Sports Business Simulations is proud to host this area designed for the Berkeley All Blues, and their player, SBS Personality Sue Landsittel. The Berkeley All Blues are
very simply one of the most successful rugby organizations in the world. They're eight-time National Champions (1994, 1997, 1998, 2000, 2001, 2002, 2003, and 2004), and have been annually picked as the best women's rugby
club in America, if not the world.
Recently, while filling out some personal information on a garden-variety form, I had occasion to contemplate that age old question that women face everywhere from the DMV to the department store and the online dating world: should I lie about my weight?
Surely human mass belongs among the most dubious self-reported statistics - along with those related to sex and what your speedometer read before the cop pulled you over. After all, the temptations of a little white lie usually outweigh the consequences.
There's denial -- or maybe sweet oblivion -- to preserve. Not to mention the promise of self-fulfilling prophecy: if you don't bring that number in line with the truth, assuming you prefer a clear conscious, your only option is to bring the truth in line with the number. It's not so much a lie as a slightly premature statement of fact, you figure.
In my case, it was all that plus good old-fashioned female-to-female competition that ultimately led me to cave in and scribble down a number several pounds heavier than my actual weight.
See, I play on a women's rugby team, The Berkeley All Blues. And I was providing some information to be printed in the program for the national championships, where we would compete in a few weeks. And I'm kind of, well, lanky. Not by societal standards, mind you -- I'm a hair under 5'6 -- and pushing 155, and most "women's" magazines probably say I'm supposed to weigh 130 at the most. But rugby has its own standards -- the sport was born, after all, when a bored British bloke scooped up a soccer ball in his arms during a game and started running.
And by rugby standards, I'm small, especially for my role on the field as a forward, which chiefly involves participation in various inglorious shoving matches known as rucks, mauls, and scrums that leave my faster teammates free to get the ball and do much prettier and more glorious things, like score.
I figured if I didn't look all that intimidating in person, I could at least do so on paper, so I beefed myself up with the stroke of a pen.
I've been gently scolded by my teammates for my smallishness and encouraged to eat more at least as often as I was told that the opposite was true while I was growing up -- by the media, by my peers, even by my doctor. During high school, those messages drove me down to a weight of about 105 and a diagnosis of borderline anorexia. Now I feel like that damage has finally been undone. In no small way, rugby has saved a part of me. This is why I love it, and this is why rugby is such a wonderfully progressive sport for women, even though it has a reputation for being "old school -- on the men's side.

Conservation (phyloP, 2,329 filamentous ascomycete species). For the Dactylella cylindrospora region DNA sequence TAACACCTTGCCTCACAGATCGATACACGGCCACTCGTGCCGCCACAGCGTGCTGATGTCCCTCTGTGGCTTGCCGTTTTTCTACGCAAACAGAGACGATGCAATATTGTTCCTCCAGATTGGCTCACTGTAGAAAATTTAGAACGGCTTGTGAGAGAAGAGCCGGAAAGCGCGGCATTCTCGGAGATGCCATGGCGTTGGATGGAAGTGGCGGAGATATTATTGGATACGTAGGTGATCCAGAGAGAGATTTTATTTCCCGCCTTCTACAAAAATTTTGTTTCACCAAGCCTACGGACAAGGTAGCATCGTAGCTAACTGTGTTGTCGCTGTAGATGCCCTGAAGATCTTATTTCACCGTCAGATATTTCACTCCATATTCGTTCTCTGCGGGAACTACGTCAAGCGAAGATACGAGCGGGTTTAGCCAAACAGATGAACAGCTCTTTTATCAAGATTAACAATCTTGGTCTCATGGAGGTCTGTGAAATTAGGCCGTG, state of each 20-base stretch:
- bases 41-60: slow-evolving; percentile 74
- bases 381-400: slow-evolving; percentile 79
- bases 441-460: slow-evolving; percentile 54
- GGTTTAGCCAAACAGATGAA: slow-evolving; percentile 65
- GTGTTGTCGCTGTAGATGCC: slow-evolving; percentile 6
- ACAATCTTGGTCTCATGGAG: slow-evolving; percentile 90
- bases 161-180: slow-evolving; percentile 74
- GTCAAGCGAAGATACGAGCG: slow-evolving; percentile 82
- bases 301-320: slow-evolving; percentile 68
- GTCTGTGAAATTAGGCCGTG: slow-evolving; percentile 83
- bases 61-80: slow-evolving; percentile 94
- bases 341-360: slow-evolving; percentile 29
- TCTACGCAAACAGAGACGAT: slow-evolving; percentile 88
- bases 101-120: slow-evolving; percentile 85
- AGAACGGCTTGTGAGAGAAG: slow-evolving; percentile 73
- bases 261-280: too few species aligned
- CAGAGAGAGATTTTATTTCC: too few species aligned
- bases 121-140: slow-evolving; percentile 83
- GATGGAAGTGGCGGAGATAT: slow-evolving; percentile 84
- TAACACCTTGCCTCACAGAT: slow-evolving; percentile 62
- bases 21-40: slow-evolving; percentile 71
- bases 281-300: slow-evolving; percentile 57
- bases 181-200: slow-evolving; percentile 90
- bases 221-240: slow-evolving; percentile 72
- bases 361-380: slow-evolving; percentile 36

The women's rugby counterculture stubbornly defies the female ideal of today's fashion-magazine saturated society. There is no ideal rugby body. Or rather, there is not one -- there are many. There's a place on the field for small, quick backs who can run around people, and bigger, stronger forwards who can, well, run through people. A good team needs tall people, short people, fast people, strong people, little people, and yes, even bulky, or, god help us, "fat" people. What they usually have in common in my experience is that they're all passionate people.
My teammates and I have few qualms about ditching daintiness and delicacy and self-denial, on the field or anywhere else. Rugby players have a reputation for high consumption rates at the bar. But at least as rebellious is our behavior at the dinner table, particularly on the part of the forwards, who pride themselves in forging straight through buffet lines as well as defensive lines. We don't eat like girls. We eat like ruggers. We don't order smalls and we don't ask for dressing on the side and we always finish dessert.
We love dessert so much that we'll eat it more than once. One of my best memories from college, when too many women were probably eating side salads for dinner, was when my rugby team played in the National Championships at Penn State. On the night before the final, after a multi-course dinner banquet that featured carrot cakes and chocolate cakes for dessert, we decided to go to the famous campus creamery -- for dessert.
I don't know if my parents, who had come to watch us play, knew what they were getting into, but they offered to treat us. My dad probably reached deeper into his pocket than he had anticipated as the cashier ran up a long string of unabashed orders for real, unadulterated milkshakes and ice cream cones. And, in the face of such peer pressure, my mom didn't dare drop her customary hint at moderation by suggesting that I break stride and get frozen yogurt. I asked for the real thing. And watched the guy behind the counter pack ice cream in the silver milkshake canister until it was full, and then put in one more scoop.